1. #1
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    Default PTO driven hydraulic power units.

    I am gathering information to plan a new rescue truck and I am looking at PTO driven hydraulic power units. Does anyone have any feedback on the various systems that are available for Hurst tools?

    The systems I have come across so far are:

    1 - XRT Power Systems
    2 - E-one proprietary system
    3 - Hurst Octo-flow

    With the XRT, I would only be interested in their PTO driven or Onan Protec pumps. I have seen a few references to the Hurst octoflow system, but I cannot find any information. Does anyone have any of these systems and can provide feedback?

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    Thumbs down

    Just be careful using another manufacturers system with your tools. Many times it can void your warranty.

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    The main issue I have seen are ones of maintenance and cost. They are expensive and,
    if the hydraulics need service, the truck is out of service, and if the truck is down, the hydraulics are out of service. You have to figure in the cost of a back up pump, portable, for the tools, in case they have to be taken off the truck.
    Also, the performance of the hydraulics are dependant upon the truck at a certain idle speed, too slow, poor performance, too high, a danger to FF's using tools, or tools not working due to safety relief valves in the tools bypassing if they are so equipped. I realize the same holds true for a portable pump with a Honda motor, but, it is a lot easier to control the idle on that little pump, than todays computer infested red toolboxs we drive.
    I have not heard many trained honest tool reps push the PTO systems, salesmen for the most part will say anything though.
    Whatever brand of tools you use, it is my opinion from field experience, and from observance in the departments I have worked with across the counry, including my own, an electric pump, with a generator is the way better option. A PTO generator if you like, but that way the whole hydraulic tool system can be moved to another apparatus if necessary, and/or powered by a portable generator. Worst case, what if the truck is wrecked?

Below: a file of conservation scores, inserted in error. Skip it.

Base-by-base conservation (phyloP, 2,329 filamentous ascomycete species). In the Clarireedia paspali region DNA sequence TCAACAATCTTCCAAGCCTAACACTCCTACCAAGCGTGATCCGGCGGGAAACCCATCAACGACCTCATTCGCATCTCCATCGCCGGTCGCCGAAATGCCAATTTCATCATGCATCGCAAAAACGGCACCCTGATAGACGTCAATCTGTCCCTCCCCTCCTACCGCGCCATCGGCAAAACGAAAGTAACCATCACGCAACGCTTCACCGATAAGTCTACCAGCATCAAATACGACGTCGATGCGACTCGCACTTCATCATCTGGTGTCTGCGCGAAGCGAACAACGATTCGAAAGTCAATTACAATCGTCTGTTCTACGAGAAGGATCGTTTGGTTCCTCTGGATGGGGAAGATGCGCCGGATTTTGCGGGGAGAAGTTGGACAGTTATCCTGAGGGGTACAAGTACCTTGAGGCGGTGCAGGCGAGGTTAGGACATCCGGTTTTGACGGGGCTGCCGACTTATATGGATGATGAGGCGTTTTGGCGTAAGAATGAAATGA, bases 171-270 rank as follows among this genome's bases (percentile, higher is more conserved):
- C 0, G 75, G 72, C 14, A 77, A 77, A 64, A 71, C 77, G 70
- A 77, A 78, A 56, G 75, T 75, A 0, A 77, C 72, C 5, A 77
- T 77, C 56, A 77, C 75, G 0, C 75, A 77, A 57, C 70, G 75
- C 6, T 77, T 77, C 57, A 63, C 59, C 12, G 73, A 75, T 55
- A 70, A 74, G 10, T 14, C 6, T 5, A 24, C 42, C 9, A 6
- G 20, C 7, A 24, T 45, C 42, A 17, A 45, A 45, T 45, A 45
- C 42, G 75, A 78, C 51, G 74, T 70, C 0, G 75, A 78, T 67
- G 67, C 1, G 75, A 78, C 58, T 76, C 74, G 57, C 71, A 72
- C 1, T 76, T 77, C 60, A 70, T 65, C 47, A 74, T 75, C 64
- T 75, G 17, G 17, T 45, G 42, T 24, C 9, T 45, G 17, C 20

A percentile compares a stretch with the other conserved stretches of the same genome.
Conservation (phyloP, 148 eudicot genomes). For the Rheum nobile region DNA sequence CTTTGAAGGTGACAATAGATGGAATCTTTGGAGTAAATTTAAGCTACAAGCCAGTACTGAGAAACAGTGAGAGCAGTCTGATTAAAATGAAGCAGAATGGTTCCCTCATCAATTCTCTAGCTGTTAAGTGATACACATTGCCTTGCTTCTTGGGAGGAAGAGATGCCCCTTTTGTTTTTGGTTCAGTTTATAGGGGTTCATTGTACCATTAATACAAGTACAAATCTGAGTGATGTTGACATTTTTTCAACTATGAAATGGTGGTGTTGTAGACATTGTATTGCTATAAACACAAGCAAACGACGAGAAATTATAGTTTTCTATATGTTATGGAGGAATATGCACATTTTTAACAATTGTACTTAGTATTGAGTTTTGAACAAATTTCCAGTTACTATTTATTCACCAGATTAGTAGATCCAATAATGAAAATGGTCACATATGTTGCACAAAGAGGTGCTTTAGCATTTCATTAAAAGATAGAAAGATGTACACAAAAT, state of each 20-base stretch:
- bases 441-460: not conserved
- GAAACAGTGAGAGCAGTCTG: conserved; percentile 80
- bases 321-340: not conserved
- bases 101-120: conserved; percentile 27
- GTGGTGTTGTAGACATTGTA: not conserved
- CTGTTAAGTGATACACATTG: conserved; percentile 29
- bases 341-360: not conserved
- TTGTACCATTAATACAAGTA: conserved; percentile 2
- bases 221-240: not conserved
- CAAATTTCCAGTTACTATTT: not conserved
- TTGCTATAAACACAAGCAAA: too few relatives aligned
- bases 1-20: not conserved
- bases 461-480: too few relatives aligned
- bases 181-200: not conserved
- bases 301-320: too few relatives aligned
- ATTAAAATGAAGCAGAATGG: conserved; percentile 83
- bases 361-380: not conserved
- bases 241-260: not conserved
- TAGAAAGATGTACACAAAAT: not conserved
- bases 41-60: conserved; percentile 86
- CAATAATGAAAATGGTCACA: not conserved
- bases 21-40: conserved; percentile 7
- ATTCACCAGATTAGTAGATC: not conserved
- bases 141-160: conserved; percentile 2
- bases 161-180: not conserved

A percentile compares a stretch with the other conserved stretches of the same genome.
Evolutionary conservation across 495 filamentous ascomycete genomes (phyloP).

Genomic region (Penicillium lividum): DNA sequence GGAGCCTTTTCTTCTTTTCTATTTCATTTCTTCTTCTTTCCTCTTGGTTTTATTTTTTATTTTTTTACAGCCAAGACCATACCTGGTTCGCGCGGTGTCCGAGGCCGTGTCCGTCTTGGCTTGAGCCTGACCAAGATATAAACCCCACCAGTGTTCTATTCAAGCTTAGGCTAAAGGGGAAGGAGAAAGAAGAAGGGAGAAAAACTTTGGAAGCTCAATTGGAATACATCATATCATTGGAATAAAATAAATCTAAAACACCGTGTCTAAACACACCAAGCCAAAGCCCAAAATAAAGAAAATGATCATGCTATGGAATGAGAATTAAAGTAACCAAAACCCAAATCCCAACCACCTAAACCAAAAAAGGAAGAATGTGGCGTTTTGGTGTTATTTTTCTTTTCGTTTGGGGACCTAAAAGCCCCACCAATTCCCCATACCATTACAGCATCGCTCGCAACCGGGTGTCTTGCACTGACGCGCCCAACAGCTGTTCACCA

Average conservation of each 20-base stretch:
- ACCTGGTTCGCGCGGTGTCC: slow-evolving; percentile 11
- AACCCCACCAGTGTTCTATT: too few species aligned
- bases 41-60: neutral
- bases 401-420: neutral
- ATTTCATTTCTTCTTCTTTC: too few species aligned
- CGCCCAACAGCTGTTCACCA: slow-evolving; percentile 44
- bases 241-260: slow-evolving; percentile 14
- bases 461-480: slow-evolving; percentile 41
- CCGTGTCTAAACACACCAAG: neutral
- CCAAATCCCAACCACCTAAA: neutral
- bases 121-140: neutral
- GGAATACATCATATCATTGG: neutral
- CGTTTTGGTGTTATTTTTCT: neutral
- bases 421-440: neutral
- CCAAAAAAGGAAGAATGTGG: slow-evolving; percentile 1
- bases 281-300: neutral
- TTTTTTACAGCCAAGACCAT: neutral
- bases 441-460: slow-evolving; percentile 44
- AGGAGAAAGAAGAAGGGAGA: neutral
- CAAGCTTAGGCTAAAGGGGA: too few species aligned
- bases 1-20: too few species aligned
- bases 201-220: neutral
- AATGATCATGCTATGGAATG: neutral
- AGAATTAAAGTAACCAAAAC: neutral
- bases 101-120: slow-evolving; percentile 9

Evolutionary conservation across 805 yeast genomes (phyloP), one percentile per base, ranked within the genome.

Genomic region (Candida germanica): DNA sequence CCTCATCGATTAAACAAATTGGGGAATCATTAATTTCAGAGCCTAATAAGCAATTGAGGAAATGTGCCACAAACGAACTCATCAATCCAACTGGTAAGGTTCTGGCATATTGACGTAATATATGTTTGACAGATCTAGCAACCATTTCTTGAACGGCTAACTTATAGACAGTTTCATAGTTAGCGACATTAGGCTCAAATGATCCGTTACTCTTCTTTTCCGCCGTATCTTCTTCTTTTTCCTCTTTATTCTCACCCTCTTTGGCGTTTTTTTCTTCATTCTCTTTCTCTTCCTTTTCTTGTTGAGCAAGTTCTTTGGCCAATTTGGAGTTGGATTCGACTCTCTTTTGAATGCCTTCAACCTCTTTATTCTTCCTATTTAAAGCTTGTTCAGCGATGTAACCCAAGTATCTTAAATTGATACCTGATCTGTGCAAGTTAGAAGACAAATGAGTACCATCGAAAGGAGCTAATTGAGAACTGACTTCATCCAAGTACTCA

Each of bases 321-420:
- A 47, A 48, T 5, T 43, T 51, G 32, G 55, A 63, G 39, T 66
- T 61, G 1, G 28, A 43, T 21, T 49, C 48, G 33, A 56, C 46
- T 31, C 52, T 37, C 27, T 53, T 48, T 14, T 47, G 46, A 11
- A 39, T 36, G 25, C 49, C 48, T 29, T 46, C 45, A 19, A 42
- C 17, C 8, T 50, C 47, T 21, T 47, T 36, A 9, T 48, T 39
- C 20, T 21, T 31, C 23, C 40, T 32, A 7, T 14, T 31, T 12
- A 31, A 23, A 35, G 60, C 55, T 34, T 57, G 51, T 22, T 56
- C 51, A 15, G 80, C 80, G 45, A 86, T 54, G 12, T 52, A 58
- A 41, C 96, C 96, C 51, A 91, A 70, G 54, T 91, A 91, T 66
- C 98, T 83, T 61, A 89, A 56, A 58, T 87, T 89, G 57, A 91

And, as stated, be careful of the warranty on your tools, and NFPA liability, mixing up tool brands.

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    PTO driven power units for hydraulic tools are SWEET. Most departments don't use them because of price. If you can afford it, get it. I've never heard on anyone experiencing problems with flow due to idle speed. Most units have a "constant speed drive" built internally to protect against fluctuations in RPM. If there's a problem with idle, then you've got a bigger problem because it's probably the truck and not the power unit.

    We called Hurst, (800) 537-2659; they were able to email me information about the Octoflow systems. It has a 4, 6, 8 port system. The reservoir is top mounted for easy service.

    I think tool liability due to mixing systems is a weak excuse by a salesman to keep you in their particular system. Think about, hydraulics is the same regardless of if its water or oil. The pump pushes fluid to the hoses...hoses feeds it to the tools...and the tools deliver the fluid to either the extend or retract side of the piston. When the pistion meets resistance the fluid pressurizes from the pump. When it reaches its max pressure, the fluid bypasses through the relief valve in the pump. (The other side of the tool piston is opened to the hose again and returned to the power unit). If anyone believes differently, I'll listen to a valid reason or example. But I find it hard to blame a tool for a power unit failing, or the power unit causing a tool to fail.

    I know every tool Hurst sells is NFPA 1936 certified. But I'm not sure about the Octoflow system. I believe it may be a system designed for Hurst by someone else. If the Octoflow is not NFPA certified, then all tools running on that system is not NFPA certified regardless if it has a certification. Check with Hurst on NFPA also.

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    You have the basics of hydraulics down, but really don't understand what you are talking about.
    Ford, Chevy and Dodge all use internal combustion engines that operate on the same basic principle, but the parts are not interchangable.